D.C. Mayor’s Office Looks to Resolve GW Hatchet Court Dispute

Nearly two years into a court battle between the District of Columbia and the student-run GW Hatchet newspaper over a disputed property tax bill of $17,000, the D.C. Mayor’s Office said it is hoping to “bury the hatchet without burying the Hatchet.”

John Falcicchio, chief of staff to Mayor Muriel Bowser, said last week that he will gather more details about the case and follow up with the Office of the Chief Financial Officer, which oversees property tax collection in the city.

“Your inquiry has made us aware of the dispute,” Falcicchio said in an email. “We will follow up with the independent Office of the Chief Financial Officer to gather more details and determine if there is a path forward.”

Organizational chart for the D.C. government, showing the Mayor’s Office and the CFO’s Office are independent of one another/Courtesy: Government of the District of Columbia

The city’s response comes after MediaFile detailed an ongoing legal dispute between the city and The Hatchet, the second-oldest newspaper in Washington and a vital source of news for students at The George Washington University.

Hatchet officials and the CFO’s Office declined to comment, citing pending litigation.

In 2013, Home for the Hatchet, The Hatchet’s nonprofit real estate arm, purchased a townhouse in Foggy Bottom for $950,000. To do so, the nonprofit took on a $1.25 million loan from a bank in Maryland to pay for the building and cover construction and renovation costs, MediaFile found. At the time, Hatchet officials said the move would allow the student newspaper to “gain” independence from the university, which had been renting The Hatchet office space for years.

The Hatchet’s independence is relatively unique for a collegiate student newspaper. Fewer than 30 student newspapers nationwide are “entirely freestanding and with a separate existence from their colleges,” said Frank LoMonte, executive director of the D.C.-based Student Press Law Center. “Even fewer own their own building.”

But The Hatchet’s move to a new townhouse came with an unexpected cost: a rising property tax bill.

The townhouse initially came with a property tax bill of about $8,500 a year, city records show. In 2015, however, the bill shot up to about $16,000 annually.

When the city’s Office of Tax and Revenue turned down the newspaper’s request for a property tax exemption in 2014, Home for the Hatchet sued the city in D.C. Superior Court. Lawyers representing the newspaper argued The Hatchet should not have to pay property taxes because the student newspaper is an educational organization.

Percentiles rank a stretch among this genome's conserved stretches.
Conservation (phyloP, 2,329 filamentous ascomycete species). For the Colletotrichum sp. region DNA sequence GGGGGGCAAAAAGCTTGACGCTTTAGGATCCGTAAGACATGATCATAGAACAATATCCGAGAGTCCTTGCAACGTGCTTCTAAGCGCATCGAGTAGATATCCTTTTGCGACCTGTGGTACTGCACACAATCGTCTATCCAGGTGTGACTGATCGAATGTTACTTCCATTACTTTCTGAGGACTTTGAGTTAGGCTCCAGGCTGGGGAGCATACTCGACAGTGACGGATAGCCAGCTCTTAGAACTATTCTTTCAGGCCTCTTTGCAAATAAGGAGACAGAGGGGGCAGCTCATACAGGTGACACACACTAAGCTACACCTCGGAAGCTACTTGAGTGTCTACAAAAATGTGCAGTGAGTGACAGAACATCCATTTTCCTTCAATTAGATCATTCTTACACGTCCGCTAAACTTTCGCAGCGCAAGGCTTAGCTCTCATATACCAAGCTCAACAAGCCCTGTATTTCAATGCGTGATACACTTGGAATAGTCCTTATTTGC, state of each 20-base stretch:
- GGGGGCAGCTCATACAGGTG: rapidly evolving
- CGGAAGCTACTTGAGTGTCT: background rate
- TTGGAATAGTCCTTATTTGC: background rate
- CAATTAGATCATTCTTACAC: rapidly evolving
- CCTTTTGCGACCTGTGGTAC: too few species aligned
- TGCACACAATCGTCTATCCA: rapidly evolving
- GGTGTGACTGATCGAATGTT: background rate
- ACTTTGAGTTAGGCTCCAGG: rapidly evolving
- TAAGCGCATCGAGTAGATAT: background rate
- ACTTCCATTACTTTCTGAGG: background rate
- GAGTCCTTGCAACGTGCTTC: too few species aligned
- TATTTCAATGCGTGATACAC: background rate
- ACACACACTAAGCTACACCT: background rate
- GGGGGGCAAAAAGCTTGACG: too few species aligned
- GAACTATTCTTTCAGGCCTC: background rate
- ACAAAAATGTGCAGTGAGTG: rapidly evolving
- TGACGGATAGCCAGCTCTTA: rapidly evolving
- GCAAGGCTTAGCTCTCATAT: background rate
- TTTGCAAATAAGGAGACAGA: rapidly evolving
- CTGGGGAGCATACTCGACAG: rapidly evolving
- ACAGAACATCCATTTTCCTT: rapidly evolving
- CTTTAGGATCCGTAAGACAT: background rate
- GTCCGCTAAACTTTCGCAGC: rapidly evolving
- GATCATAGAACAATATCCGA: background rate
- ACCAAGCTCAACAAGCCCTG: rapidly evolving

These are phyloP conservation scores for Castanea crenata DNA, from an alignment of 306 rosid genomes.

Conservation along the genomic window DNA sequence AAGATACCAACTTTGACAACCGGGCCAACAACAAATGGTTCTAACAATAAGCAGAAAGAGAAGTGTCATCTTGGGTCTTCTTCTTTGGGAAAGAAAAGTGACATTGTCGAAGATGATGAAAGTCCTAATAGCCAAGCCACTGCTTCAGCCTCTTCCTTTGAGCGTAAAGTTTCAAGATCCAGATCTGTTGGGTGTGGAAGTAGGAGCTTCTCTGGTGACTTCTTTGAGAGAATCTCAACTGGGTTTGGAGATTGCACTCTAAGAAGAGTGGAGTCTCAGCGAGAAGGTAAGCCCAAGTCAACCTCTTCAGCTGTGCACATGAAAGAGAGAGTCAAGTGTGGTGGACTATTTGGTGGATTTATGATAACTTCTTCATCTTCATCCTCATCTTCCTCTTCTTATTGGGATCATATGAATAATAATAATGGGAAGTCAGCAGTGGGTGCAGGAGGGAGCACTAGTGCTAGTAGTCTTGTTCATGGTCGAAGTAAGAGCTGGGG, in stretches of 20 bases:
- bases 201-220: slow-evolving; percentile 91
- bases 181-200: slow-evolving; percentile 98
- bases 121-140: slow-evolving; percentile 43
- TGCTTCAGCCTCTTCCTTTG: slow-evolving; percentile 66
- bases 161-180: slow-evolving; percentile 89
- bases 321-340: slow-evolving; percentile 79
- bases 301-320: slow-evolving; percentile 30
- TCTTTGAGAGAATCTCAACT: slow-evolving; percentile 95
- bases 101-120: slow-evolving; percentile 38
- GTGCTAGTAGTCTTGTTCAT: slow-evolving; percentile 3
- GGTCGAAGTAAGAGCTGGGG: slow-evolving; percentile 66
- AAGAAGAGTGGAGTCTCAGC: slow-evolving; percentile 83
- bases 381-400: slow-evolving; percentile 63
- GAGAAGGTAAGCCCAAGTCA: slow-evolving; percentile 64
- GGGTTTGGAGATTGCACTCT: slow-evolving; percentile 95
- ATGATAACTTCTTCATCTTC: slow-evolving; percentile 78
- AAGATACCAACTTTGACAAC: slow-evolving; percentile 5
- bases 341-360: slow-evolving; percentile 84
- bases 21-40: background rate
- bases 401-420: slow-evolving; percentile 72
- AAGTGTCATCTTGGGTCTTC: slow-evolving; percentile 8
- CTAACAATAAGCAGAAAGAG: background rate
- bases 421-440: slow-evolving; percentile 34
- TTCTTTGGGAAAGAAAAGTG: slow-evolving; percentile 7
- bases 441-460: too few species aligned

The D.C. Attorney General’s Office, representing the Office of Tax and Revenue, countered that The Hatchet is not considered an educational organization under D.C. law. The Attorney General’s Office declined to comment, citing pending litigation.

The Washington Post reported in August that D.C universities had avoided $111 million in property taxes last year, including GW, which had avoided $39 million.

Overall, the city collected more than $2 billion in property taxes in 2015.

In recent weeks, local journalists, educators and Foggy Bottom neighborhood officials have come to the defense of The Hatchet, which has been struggling in recent years with declining revenue.

“I do think it’s highly unfortunate that the Hatchet has to pay these taxes while GW does not,” said Eve Zhurbinskiy, a GW student and treasurer of D.C.’s Advisory Neighborhood Commission 2A, which serves the Foggy Bottom neighborhood. “The Hatchet provides an invaluable service to the community, and I’m hoping that this matter is resolved in a way that’s suitable for all parties and does not diminish the Hatchet’s operations.”

Patrick Kennedy, a recent GW graduate and the chairperson of the commission, also called for a quick resolution to the dispute.

“These are obviously trying times for all newspapers — none more so than independent, college newspapers serving a localized audience,” he said. “But the Hatchet provides a tremendous public service to the neighborhood and indeed to the D.C. community at-large, so I would hope that it is possible for both sides to find an equitable solution.”

The Hatchet is seeking a retroactive property tax exemption. If granted, the newspaper would receive nearly $50,000 for the four years it has owned the townhouse.

“In the meantime, I’ll be making a donation,” said Zhurbinskiy, “because the Hatchet is a crucial resource for student life.”

Photography by Aly Kruse, MediaFile staff photographer.

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